RBI Surprises with 50 bps Repo Rate Cut 

In a much-needed booster shot to the economy, RBI governor Raghuram Rajan on Tuesday cut the repo rate by 50 basis points, front loading policy action in view of contained inflationary pressures and weak economic activity. The Reserve Bank of India (RBI) on Tuesday cut its repo rate by 50 basis points to 6.75%, while keeping the cash reserve ratio (CRR) unchanged at 4%. While the Reserve Bank's stance will continue to be accommodative, the focus of monetary action for the near term will shift to working with the Government to ensure that impediments to banks passing on the bulk of the cumulative 125 basis points cut in the policy rate are removed. The Reserve Bank will continue to be vigilant for signs that monetary policy adjustments are needed to keep the economy on the target disinflationary path 

Five reasons why Rajan decided to surprise with a 50 bps Rate Cut: 
1) Inflationary pressures contained: Despite the monsoon deficiency and its uneven spatial and temporal distribution, food inflation pressures have been contained by resolute actions by the government to manage supply. The disinflation has been broad-based and inflation excluding food and fuel has also come off its recent peak in June. In the bi-monthly policy statement of August, the Reserve Bank indicated that further monetary policy accommodation will be conditioned by the abating of recent inflationary pressures, the full monsoon outturn, possible Federal Reserve actions and greater transmission of its front-loaded past actions. Since then, inflation has dropped to a nine-month low, as projected. 

2)Inflation projection: It is important that pro-active supply-side management by the government be in place to head off any food price pressures should they materialize, especially in respect of onion and pulses.

3) Economic activity weak: The modest pick-up in the growth momentum in the first half of 2015-16 benefited from soft commodity prices, disinflation, comfortable liquidity conditions, some de-clogging of stalled projects, and higher capital expenditure by the central government.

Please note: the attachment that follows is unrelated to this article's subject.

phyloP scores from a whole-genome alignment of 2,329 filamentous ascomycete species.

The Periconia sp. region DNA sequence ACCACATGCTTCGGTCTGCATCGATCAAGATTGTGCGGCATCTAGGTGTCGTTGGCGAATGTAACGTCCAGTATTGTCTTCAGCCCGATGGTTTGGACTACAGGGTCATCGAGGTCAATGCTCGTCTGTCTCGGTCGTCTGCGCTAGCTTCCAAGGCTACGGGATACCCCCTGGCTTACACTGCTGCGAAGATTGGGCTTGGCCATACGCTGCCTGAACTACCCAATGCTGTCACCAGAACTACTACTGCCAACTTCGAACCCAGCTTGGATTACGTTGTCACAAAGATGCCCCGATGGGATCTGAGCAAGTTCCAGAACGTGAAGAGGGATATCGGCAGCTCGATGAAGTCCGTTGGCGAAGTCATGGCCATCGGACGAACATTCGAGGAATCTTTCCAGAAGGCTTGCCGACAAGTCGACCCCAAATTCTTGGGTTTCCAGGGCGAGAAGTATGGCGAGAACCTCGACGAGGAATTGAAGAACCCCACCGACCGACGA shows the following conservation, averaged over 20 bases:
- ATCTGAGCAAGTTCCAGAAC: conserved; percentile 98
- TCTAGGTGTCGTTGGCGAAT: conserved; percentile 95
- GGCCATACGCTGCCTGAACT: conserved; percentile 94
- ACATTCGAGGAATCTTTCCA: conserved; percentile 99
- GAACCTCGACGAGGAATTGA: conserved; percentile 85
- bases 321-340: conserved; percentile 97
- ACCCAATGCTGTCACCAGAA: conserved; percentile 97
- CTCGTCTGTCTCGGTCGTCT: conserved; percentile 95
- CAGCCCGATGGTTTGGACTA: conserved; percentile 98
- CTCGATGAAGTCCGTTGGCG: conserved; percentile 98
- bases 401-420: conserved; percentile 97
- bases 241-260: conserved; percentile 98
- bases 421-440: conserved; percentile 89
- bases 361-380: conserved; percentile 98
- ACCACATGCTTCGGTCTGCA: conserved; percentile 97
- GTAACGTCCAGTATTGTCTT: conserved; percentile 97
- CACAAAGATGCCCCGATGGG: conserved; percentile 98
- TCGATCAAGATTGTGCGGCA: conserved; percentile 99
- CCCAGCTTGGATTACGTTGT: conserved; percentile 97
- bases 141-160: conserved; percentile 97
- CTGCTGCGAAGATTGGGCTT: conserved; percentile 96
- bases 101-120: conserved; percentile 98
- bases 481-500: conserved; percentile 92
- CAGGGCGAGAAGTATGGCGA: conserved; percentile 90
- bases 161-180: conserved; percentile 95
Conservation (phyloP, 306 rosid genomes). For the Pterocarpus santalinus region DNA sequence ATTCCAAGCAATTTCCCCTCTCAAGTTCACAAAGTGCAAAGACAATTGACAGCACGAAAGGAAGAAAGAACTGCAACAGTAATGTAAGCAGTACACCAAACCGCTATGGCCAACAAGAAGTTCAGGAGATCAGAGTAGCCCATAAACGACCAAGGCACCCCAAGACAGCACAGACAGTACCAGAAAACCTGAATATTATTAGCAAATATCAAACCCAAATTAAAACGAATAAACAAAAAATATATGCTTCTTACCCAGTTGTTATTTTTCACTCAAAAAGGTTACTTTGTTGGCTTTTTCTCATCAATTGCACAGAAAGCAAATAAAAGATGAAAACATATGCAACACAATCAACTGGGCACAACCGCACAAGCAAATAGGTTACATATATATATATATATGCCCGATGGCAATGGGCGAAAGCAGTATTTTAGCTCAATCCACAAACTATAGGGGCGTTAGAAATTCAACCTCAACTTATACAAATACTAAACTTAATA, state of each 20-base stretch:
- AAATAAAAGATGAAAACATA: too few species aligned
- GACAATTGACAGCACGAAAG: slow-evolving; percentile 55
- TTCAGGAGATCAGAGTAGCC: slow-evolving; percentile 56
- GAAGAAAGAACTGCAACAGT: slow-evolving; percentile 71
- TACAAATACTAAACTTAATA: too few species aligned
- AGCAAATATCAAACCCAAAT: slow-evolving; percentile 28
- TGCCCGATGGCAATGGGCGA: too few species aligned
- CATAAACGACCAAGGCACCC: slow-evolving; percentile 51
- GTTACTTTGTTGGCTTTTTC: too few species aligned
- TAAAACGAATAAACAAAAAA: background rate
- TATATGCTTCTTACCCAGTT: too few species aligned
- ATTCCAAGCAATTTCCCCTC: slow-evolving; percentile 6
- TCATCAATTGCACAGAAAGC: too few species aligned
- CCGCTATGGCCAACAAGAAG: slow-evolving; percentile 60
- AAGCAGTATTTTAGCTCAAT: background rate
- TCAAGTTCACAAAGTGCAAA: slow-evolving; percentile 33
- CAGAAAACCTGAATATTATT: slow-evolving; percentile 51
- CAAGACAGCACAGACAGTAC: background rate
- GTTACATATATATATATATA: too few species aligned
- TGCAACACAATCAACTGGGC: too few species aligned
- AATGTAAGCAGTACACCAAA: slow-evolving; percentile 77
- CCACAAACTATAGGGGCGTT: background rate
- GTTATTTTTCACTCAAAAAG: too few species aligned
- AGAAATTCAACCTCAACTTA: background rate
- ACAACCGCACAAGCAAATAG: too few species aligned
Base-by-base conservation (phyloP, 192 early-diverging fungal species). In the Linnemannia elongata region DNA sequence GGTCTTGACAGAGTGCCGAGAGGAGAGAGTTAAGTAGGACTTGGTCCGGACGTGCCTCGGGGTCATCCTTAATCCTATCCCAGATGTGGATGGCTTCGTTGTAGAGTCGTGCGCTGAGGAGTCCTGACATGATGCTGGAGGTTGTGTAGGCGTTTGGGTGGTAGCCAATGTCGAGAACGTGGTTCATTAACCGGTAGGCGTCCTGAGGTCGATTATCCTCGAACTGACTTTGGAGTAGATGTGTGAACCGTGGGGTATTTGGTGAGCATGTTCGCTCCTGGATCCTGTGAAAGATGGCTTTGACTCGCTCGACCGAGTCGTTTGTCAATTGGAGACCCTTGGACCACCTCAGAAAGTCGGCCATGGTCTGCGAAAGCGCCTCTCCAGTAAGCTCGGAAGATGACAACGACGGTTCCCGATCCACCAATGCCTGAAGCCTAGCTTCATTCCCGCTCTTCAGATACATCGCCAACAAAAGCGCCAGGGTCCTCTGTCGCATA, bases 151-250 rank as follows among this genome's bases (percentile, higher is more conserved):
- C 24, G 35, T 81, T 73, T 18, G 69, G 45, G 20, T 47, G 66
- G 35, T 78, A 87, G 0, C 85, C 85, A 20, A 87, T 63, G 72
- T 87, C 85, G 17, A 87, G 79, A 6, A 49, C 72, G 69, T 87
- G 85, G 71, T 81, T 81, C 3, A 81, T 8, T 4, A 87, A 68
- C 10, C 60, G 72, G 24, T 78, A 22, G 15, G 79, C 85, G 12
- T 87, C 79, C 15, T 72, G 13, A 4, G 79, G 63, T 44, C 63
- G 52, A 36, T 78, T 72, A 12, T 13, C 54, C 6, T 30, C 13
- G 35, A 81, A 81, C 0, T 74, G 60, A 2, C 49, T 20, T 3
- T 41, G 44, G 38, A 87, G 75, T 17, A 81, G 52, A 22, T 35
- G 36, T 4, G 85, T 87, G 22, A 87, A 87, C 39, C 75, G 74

4) Accommodative policy needed: Still-low industrial capacity utilisation indicates more domestic demand is needed to substitute for weakening global demand in order that the domestic investment cycle picks up.

5) Transmission issues: While markets have transmitted the Reserve Bank's past policy actions via commercial paper and corporate bonds, banks have done so only to a limited extent. "The median base lending rates of banks have fallen by only about 30 basis points despite extremely easy liquidity conditions.                                    

                                                                                                                                                                                                                                            The central bank also said that ith global growth and trade slower than initial expectations, a continuing lack of appetite for new investment in the private sector, the constraint imposed by stressed assets on bank lending and waning business confidence, output growth projected for 2015-16 is marked down slightly to 7.4 per cent from 7.6 per cent earlier. The Reserve Bank Governor has been under pressure from the Finance Ministry as well as the industry to cut interest rate to spur economic recovery and mitigate the impact of slowing China on India.